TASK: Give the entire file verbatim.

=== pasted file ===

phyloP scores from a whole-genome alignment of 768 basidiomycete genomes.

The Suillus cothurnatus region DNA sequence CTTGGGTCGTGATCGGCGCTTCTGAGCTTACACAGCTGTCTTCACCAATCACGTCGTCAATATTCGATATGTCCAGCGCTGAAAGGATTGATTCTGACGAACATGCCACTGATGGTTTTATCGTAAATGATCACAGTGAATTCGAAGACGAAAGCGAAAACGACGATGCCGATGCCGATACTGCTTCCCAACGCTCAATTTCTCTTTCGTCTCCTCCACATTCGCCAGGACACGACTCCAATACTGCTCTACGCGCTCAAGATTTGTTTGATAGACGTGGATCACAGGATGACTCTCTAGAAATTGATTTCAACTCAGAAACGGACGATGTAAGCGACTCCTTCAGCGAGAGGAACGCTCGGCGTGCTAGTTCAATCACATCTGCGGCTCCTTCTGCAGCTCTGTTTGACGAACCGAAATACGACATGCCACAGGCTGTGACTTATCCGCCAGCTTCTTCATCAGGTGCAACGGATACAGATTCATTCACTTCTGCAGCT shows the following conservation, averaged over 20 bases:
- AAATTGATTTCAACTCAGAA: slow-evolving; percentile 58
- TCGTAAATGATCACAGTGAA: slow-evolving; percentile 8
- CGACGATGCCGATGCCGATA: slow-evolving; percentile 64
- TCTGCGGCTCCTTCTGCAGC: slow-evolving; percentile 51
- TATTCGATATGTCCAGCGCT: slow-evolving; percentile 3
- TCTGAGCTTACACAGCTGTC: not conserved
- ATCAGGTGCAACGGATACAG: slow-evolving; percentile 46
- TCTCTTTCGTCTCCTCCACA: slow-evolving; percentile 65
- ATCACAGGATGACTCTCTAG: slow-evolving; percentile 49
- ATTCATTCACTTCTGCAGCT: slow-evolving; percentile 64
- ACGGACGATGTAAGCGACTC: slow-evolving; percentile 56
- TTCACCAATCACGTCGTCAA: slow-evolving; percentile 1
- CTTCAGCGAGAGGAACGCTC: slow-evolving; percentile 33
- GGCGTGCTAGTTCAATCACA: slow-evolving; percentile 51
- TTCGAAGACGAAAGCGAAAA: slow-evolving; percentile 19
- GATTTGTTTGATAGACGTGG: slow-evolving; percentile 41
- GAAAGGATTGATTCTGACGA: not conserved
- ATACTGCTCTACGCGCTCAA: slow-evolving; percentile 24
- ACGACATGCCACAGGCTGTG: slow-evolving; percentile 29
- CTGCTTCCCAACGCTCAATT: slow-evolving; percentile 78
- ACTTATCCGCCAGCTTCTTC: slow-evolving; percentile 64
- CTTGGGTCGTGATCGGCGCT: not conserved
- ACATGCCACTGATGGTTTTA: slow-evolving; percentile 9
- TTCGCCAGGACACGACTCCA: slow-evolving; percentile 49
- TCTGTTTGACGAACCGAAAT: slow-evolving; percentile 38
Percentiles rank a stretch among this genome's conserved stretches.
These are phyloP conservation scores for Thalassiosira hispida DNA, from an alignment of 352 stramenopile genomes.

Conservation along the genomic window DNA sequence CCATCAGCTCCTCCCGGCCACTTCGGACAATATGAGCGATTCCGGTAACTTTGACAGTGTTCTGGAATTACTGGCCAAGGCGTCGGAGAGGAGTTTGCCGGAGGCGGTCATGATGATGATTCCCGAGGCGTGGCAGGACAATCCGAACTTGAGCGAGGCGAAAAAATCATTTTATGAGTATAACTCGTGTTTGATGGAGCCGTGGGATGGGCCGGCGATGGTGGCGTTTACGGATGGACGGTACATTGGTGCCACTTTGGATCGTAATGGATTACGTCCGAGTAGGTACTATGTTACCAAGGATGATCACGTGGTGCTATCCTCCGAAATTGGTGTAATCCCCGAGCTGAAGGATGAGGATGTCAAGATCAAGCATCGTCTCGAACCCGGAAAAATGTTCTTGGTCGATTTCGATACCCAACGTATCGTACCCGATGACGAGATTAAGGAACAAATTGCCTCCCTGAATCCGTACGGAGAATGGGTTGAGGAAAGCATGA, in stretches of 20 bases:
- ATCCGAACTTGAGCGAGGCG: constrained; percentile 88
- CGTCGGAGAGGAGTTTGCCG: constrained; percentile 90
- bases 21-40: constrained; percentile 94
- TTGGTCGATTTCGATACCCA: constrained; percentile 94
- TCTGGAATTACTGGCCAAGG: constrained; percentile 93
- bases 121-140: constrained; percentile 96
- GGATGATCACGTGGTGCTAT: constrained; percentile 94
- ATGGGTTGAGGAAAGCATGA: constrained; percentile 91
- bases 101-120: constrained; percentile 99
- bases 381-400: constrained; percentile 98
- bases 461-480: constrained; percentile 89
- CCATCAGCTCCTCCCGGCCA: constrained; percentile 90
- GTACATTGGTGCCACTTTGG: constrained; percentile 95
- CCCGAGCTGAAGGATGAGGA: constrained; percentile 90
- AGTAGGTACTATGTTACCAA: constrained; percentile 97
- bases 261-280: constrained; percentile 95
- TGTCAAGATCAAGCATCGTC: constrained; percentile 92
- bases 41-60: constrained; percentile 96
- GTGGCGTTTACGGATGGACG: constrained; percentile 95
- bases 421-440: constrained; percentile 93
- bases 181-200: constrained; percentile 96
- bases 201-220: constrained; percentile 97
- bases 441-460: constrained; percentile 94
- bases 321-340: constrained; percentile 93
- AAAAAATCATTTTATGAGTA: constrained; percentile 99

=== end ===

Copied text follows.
phyloP scores from a whole-genome alignment of 768 basidiomycete genomes.

The Suillus cothurnatus region DNA sequence CTTGGGTCGTGATCGGCGCTTCTGAGCTTACACAGCTGTCTTCACCAATCACGTCGTCAATATTCGATATGTCCAGCGCTGAAAGGATTGATTCTGACGAACATGCCACTGATGGTTTTATCGTAAATGATCACAGTGAATTCGAAGACGAAAGCGAAAACGACGATGCCGATGCCGATACTGCTTCCCAACGCTCAATTTCTCTTTCGTCTCCTCCACATTCGCCAGGACACGACTCCAATACTGCTCTACGCGCTCAAGATTTGTTTGATAGACGTGGATCACAGGATGACTCTCTAGAAATTGATTTCAACTCAGAAACGGACGATGTAAGCGACTCCTTCAGCGAGAGGAACGCTCGGCGTGCTAGTTCAATCACATCTGCGGCTCCTTCTGCAGCTCTGTTTGACGAACCGAAATACGACATGCCACAGGCTGTGACTTATCCGCCAGCTTCTTCATCAGGTGCAACGGATACAGATTCATTCACTTCTGCAGCT shows the following conservation, averaged over 20 bases:
- AAATTGATTTCAACTCAGAA: slow-evolving; percentile 58
- TCGTAAATGATCACAGTGAA: slow-evolving; percentile 8
- CGACGATGCCGATGCCGATA: slow-evolving; percentile 64
- TCTGCGGCTCCTTCTGCAGC: slow-evolving; percentile 51
- TATTCGATATGTCCAGCGCT: slow-evolving; percentile 3
- TCTGAGCTTACACAGCTGTC: not conserved
- ATCAGGTGCAACGGATACAG: slow-evolving; percentile 46
- TCTCTTTCGTCTCCTCCACA: slow-evolving; percentile 65
- ATCACAGGATGACTCTCTAG: slow-evolving; percentile 49
- ATTCATTCACTTCTGCAGCT: slow-evolving; percentile 64
- ACGGACGATGTAAGCGACTC: slow-evolving; percentile 56
- TTCACCAATCACGTCGTCAA: slow-evolving; percentile 1
- CTTCAGCGAGAGGAACGCTC: slow-evolving; percentile 33
- GGCGTGCTAGTTCAATCACA: slow-evolving; percentile 51
- TTCGAAGACGAAAGCGAAAA: slow-evolving; percentile 19
- GATTTGTTTGATAGACGTGG: slow-evolving; percentile 41
- GAAAGGATTGATTCTGACGA: not conserved
- ATACTGCTCTACGCGCTCAA: slow-evolving; percentile 24
- ACGACATGCCACAGGCTGTG: slow-evolving; percentile 29
- CTGCTTCCCAACGCTCAATT: slow-evolving; percentile 78
- ACTTATCCGCCAGCTTCTTC: slow-evolving; percentile 64
- CTTGGGTCGTGATCGGCGCT: not conserved
- ACATGCCACTGATGGTTTTA: slow-evolving; percentile 9
- TTCGCCAGGACACGACTCCA: slow-evolving; percentile 49
- TCTGTTTGACGAACCGAAAT: slow-evolving; percentile 38
Percentiles rank a stretch among this genome's conserved stretches.
These are phyloP conservation scores for Thalassiosira hispida DNA, from an alignment of 352 stramenopile genomes.

Conservation along the genomic window DNA sequence CCATCAGCTCCTCCCGGCCACTTCGGACAATATGAGCGATTCCGGTAACTTTGACAGTGTTCTGGAATTACTGGCCAAGGCGTCGGAGAGGAGTTTGCCGGAGGCGGTCATGATGATGATTCCCGAGGCGTGGCAGGACAATCCGAACTTGAGCGAGGCGAAAAAATCATTTTATGAGTATAACTCGTGTTTGATGGAGCCGTGGGATGGGCCGGCGATGGTGGCGTTTACGGATGGACGGTACATTGGTGCCACTTTGGATCGTAATGGATTACGTCCGAGTAGGTACTATGTTACCAAGGATGATCACGTGGTGCTATCCTCCGAAATTGGTGTAATCCCCGAGCTGAAGGATGAGGATGTCAAGATCAAGCATCGTCTCGAACCCGGAAAAATGTTCTTGGTCGATTTCGATACCCAACGTATCGTACCCGATGACGAGATTAAGGAACAAATTGCCTCCCTGAATCCGTACGGAGAATGGGTTGAGGAAAGCATGA, in stretches of 20 bases:
- ATCCGAACTTGAGCGAGGCG: constrained; percentile 88
- CGTCGGAGAGGAGTTTGCCG: constrained; percentile 90
- bases 21-40: constrained; percentile 94
- TTGGTCGATTTCGATACCCA: constrained; percentile 94
- TCTGGAATTACTGGCCAAGG: constrained; percentile 93
- bases 121-140: constrained; percentile 96
- GGATGATCACGTGGTGCTAT: constrained; percentile 94
- ATGGGTTGAGGAAAGCATGA: constrained; percentile 91
- bases 101-120: constrained; percentile 99
- bases 381-400: constrained; percentile 98
- bases 461-480: constrained; percentile 89
- CCATCAGCTCCTCCCGGCCA: constrained; percentile 90
- GTACATTGGTGCCACTTTGG: constrained; percentile 95
- CCCGAGCTGAAGGATGAGGA: constrained; percentile 90
- AGTAGGTACTATGTTACCAA: constrained; percentile 97
- bases 261-280: constrained; percentile 95
- TGTCAAGATCAAGCATCGTC: constrained; percentile 92
- bases 41-60: constrained; percentile 96
- GTGGCGTTTACGGATGGACG: constrained; percentile 95
- bases 421-440: constrained; percentile 93
- bases 181-200: constrained; percentile 96
- bases 201-220: constrained; percentile 97
- bases 441-460: constrained; percentile 94
- bases 321-340: constrained; percentile 93
- AAAAAATCATTTTATGAGTA: constrained; percentile 99